Balotelli has the talent to tackle racism

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Mario Balotelli is by no means an ordinary Italian teenager. At 19-years-old he is already known across the world as a football superstar with the potential to become one of the most gifted players of his generation.

His superb talent has led to him become affectionately nick-named “Super Mario” by those who adore him. However, there is another side to the teenage prodigy, a petulant side to his character which has drawn strong criticism from opposition, supporters, and on numerous occasions, his own coach.

The biggest factor in Balotelli’s story though, the thing that separates him from becoming an Italian legend, is the colour of his skin. For sure, he is Italy’s first high profile black footballer, and he has suffered because of it.

Balotelli was born in Palermo to Ghanaian parents who abandoned him when he was an infant. He was raised in Brescia by adopted Italian parents and has a strong Brescian accent because of it.

His career began in the Italian third division when he made his debut as a 15-year-old for Lumezzane. Soon afterwards he was signed on loan by Internazionale in 2006 with the option to buy him permanently. He impressed the club so much that he made his first team debut the following year.

Ever since his first game for the club it has been impossible to take your eyes off the talented youngster. He spectacularly came on as a substitute in the 2008 Supercoppa final against Roma to score in the 83rd minute and take the match into extra time. Inter went on to lift the trophy after winning 6–5 on penalties.

However, his success is often overshadowed by his clear gamesmanship. The most memorable example of this was during a match against Juventus when the Brazilian midfielder Felipe Melo elbowed Balotelli in the chest. The Italian chose to collapse to the ground clutching his face instead though. The referee gave Melo a red card, and almost immediately afterwards Balotelli jumped to his feet, seemingly unscathed.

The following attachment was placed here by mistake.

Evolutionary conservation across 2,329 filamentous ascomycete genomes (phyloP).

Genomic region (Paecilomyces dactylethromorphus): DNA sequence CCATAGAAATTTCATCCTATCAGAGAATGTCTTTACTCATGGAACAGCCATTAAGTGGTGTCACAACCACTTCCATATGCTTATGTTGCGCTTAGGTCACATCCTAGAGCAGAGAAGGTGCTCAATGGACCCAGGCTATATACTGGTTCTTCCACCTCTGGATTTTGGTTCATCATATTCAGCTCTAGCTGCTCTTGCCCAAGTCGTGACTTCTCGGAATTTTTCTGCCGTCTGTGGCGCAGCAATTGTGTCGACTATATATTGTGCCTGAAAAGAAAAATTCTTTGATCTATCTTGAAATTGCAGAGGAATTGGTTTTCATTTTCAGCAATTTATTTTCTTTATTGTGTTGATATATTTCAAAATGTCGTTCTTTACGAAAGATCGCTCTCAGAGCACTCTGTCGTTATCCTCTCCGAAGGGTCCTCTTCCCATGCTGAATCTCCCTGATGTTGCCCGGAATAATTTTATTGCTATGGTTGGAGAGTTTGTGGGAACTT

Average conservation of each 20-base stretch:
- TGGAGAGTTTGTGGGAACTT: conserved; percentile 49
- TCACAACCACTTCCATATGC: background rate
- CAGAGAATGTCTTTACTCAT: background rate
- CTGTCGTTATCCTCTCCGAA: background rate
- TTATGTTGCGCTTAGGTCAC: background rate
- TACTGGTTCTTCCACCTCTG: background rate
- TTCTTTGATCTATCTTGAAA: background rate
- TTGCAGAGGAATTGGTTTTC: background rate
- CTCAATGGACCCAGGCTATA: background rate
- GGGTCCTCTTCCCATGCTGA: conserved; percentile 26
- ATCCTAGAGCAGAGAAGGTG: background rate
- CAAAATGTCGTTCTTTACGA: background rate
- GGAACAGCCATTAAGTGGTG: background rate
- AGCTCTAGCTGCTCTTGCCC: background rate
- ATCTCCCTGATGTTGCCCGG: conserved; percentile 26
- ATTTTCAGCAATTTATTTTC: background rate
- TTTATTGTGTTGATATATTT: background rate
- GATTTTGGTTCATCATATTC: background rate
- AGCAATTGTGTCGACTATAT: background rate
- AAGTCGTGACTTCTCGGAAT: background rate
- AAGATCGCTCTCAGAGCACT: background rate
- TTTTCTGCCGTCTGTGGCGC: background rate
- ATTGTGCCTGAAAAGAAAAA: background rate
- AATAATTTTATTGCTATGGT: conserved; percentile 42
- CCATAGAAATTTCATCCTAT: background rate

It is the fans of the same opponents from Turin that Balotelli has received the brunt of his criticism from. He has received the general abuse one would expect from opposition fans. However, he has also received repugnant chants of a racist nature such as “a black Italian does not exist” and “Balotelli, black piece of s***.”

Juventus have been deservedly punished for their failure to control their fans’ behaviour. Fines have been handed to the club and they were also forced to play behind closed doors without supporters for a game.

Internazionale’s coach, Jose Mourinho, has also criticised the teenager for his lack of effort in training and during matches. He rues the possibility that Balotelli could be wasting his potential by picking petty fights and arguments when he could be showcasing his talent instead.

Mourinho substituted him in the latter stages of their recent 1-0 victory in the first-leg of the Coppa Italia semi-final match against Fiorentina after he chose not to help defend an opposing attack. Rather than accept Mourinho’s decision and sit on the bench, Balotelli threw the gloves he was wearing to the ground and stormed down the tunnel.

It is no secret that racism is a huge problem in Italian football, but Balotelli’s case has been brought to attention again after racist chants at a lower league match led to a team leaving the pitch in protest.

The team made the decision after one of their players of Nigerian origin and his brother were racially abused for the fourth time this season. Not only were fans and opposing players involved in the chanting, but even more worryingly, the match referee was too. The team stood up for their values and forfeited the game in order to make a stand against racism.

Serie A may be a far cry from the lower divisions in Italy, but one has to think that if Balotelli put his petulant teenage angst to one side and focused on fulfilling his talent, perhaps he could become the role model to create a new footballing culture across the country.